And just like that, an organization that for decades has valued amateurism as a core tenet suddenly had college players openly cutting checks with outside sponsors. It’s a change that could aggravate a longstanding trend by helping the highest-profile schools attracted talented players when they’re able to, even indirectly, offer money.

“This is essentially fully professionalized college athletics at the highest level — it’s just that the players are being paid by these kind of murky pools of NIL money rather than directly by the schools themselves,” said Victor Matheson, a sports economist at Holy Cross. “But it’s professionalization by another name. And there’s nothing that Charlie Baker can do to hold back that torrent.”

“The players are being paid by these kind of murky pools of NIL money rather than directly by the schools themselves ... and there’s nothing that Charlie Baker can do to hold back that torrent.”
Victor Matheson, sports economist at Holy Cross

John DeWispelaere, an attorney with the law firm McLane Middleton, works with both schools and athletes on NIL deals.

He said that the new sponsorships landscape has brought a substantial change to the status quo of amateurism. And he sees how, under Baker, the organization has shown at least some willingness to adapt.

For example, the former governor has proposed that Division I schools should be able to enter into sponsorship deals with their athletes. In the past, that sort of idea would have never been considered.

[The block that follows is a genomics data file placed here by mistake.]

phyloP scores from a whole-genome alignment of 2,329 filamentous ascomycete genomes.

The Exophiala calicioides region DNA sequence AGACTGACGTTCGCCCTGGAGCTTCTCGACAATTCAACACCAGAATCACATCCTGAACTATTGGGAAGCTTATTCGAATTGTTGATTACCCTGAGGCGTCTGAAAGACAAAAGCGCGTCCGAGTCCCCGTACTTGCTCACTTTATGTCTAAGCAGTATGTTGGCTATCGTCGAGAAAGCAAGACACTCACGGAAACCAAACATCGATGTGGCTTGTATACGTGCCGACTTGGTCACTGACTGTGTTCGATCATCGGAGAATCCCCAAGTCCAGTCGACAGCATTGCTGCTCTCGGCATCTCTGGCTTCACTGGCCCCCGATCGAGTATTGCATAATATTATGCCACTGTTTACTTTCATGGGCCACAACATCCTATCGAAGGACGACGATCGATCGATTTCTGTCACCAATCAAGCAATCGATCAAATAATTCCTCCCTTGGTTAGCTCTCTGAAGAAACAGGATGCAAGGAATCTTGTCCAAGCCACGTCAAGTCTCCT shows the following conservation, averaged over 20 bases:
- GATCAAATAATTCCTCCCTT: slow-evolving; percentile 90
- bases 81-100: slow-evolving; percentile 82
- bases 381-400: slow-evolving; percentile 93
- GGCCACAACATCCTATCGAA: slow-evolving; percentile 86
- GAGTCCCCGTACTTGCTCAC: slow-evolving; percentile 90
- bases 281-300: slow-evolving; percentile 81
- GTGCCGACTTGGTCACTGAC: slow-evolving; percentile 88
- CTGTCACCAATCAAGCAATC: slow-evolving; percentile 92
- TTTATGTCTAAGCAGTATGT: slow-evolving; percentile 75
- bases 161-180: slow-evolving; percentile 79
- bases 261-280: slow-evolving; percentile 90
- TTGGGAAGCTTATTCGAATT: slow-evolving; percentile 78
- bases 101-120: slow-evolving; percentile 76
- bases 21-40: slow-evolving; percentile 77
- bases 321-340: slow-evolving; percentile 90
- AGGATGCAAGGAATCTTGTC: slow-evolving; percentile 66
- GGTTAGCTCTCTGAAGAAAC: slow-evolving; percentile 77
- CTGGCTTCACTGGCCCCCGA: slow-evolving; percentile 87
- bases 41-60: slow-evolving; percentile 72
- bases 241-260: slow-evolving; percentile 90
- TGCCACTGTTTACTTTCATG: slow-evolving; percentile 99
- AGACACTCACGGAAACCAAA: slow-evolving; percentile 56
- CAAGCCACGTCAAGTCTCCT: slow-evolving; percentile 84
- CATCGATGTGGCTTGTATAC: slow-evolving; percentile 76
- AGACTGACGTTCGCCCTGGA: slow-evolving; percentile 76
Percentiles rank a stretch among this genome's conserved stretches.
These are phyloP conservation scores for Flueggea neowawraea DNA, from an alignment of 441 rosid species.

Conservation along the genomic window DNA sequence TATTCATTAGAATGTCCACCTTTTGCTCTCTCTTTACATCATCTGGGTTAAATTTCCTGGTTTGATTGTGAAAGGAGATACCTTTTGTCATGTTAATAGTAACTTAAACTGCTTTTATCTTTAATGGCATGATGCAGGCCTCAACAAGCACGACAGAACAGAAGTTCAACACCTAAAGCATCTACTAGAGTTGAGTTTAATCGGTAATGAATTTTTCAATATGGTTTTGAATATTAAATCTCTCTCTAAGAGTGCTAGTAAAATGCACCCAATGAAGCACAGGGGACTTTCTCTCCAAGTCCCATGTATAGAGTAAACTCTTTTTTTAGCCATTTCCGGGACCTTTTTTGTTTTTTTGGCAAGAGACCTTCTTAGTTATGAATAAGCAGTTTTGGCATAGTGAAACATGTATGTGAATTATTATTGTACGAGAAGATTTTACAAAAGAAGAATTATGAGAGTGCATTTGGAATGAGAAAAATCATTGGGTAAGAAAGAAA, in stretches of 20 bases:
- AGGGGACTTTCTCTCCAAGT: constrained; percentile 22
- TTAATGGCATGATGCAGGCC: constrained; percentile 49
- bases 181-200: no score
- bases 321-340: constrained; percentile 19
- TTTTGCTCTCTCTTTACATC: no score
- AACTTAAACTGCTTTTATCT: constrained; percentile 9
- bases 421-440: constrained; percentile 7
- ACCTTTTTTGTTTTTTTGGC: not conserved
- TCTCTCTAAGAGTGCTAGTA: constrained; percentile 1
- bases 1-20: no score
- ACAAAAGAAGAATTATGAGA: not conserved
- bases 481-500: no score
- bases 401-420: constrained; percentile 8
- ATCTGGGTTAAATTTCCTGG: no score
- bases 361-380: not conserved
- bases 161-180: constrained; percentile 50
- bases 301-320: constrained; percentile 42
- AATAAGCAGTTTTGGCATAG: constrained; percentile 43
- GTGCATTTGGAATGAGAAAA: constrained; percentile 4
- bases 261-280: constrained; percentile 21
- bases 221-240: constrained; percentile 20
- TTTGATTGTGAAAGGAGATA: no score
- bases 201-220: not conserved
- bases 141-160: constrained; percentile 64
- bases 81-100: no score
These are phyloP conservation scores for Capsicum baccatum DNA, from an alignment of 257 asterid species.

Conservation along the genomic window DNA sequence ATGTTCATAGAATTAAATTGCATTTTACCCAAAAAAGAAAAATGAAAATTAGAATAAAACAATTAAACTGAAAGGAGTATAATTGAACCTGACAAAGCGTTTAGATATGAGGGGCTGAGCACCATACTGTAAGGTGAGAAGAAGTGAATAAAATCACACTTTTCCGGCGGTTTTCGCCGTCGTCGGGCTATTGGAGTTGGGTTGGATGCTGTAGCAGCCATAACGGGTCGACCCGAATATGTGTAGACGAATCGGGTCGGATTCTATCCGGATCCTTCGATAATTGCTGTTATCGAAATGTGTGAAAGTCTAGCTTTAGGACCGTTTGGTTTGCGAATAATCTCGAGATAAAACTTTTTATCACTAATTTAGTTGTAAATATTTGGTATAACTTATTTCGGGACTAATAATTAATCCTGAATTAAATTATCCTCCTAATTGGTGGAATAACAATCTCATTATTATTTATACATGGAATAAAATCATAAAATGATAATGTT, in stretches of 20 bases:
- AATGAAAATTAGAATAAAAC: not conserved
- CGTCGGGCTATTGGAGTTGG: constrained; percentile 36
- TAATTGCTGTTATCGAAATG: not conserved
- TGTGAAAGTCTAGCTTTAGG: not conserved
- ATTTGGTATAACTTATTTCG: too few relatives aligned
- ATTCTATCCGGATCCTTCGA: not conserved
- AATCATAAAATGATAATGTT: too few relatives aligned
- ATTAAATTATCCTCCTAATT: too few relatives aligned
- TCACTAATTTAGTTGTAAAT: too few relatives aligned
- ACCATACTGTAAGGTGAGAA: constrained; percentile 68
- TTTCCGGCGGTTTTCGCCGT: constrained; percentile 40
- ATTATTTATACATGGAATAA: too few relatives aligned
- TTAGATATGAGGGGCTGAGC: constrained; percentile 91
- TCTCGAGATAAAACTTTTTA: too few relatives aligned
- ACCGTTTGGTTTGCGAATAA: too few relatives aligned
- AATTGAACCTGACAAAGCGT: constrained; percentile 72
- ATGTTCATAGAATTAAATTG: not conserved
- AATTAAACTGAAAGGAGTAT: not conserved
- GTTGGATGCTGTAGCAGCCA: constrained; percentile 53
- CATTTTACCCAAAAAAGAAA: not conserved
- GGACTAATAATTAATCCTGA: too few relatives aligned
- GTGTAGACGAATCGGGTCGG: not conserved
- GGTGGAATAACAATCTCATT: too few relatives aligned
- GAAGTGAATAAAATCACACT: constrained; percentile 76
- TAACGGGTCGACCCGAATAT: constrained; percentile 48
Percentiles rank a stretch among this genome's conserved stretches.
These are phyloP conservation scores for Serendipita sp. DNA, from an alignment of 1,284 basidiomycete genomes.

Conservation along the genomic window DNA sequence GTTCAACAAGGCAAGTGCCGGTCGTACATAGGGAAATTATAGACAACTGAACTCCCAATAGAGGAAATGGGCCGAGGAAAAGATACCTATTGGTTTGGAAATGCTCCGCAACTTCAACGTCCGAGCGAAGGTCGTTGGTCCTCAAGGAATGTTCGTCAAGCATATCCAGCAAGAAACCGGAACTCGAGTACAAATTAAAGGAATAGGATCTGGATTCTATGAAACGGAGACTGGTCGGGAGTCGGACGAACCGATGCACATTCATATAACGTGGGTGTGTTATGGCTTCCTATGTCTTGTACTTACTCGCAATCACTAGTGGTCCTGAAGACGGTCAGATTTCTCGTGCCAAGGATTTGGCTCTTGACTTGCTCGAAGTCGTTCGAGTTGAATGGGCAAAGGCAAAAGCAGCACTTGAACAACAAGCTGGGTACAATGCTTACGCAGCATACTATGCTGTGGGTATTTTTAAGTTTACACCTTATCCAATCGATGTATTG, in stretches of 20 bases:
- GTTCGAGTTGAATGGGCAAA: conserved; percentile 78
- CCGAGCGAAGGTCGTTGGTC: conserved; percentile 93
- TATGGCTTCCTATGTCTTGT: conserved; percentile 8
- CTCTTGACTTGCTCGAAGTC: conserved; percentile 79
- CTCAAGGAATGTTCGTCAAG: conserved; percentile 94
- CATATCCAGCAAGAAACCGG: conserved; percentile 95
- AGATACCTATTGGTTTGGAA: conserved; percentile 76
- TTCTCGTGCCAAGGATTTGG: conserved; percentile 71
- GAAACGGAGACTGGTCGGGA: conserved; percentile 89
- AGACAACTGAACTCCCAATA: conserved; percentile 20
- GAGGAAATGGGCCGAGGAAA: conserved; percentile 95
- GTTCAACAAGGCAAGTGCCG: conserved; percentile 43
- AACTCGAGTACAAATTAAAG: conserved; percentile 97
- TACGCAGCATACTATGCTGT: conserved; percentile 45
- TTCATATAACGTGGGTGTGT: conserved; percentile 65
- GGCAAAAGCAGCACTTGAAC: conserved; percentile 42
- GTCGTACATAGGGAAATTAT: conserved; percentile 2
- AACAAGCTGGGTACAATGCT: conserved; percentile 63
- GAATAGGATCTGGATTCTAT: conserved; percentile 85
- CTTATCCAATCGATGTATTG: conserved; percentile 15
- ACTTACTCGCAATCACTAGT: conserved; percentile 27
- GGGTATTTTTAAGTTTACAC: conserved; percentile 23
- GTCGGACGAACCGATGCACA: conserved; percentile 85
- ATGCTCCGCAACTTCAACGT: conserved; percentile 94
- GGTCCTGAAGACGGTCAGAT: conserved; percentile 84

“He’s showing a [willingness] to change and adapt with the times, which is something that we have not really seen from the NCAA in recent times,” he said.

The NCAA's legal team has not wanted for work, either.

In a California lawsuit, the NCAA faces the potential of having to pay what would amount to backpay to athletes who weren’t able to benefit from sponsorships. And earlier this year, a judge pushed back on the NCAA’s ability to regulate recruits’ NIL deals.

Baker is holding out hope for a literal act of Congress, which would give the NCAA a limited antitrust exemption. This would give the organization more legal freedom to set its own rules on college sports. But it’s unclear whether that’s likely to come in the near future, or at all.

Adding to all of this is players at Dartmouth seeking to be recognized as employees. After the game against Harvard, Dartmouth forward Cade Haskins broke down why he believed it was time to seek unionization.

“Athletes, across the country, all levels, have been used — probably because of their youth and ignorance — by these bigger corporations like the NCAA and private schools, like the Ivy League, to take advantage of their ignorance, I guess,” he said. “And now times are changing, people are getting more involved ... and other people have tried this, we’re not the first ones to do this, but we’re just trying to help everyone else out and make this possible.”

In March, Dartmouth announced it will not collectively bargain with the basketball players, stating its belief that Ivy League athletes are not employees. That potentially opens sets the stage for yet another court case with amateurism on trial.

Two players clash on the court in front of a packed arena.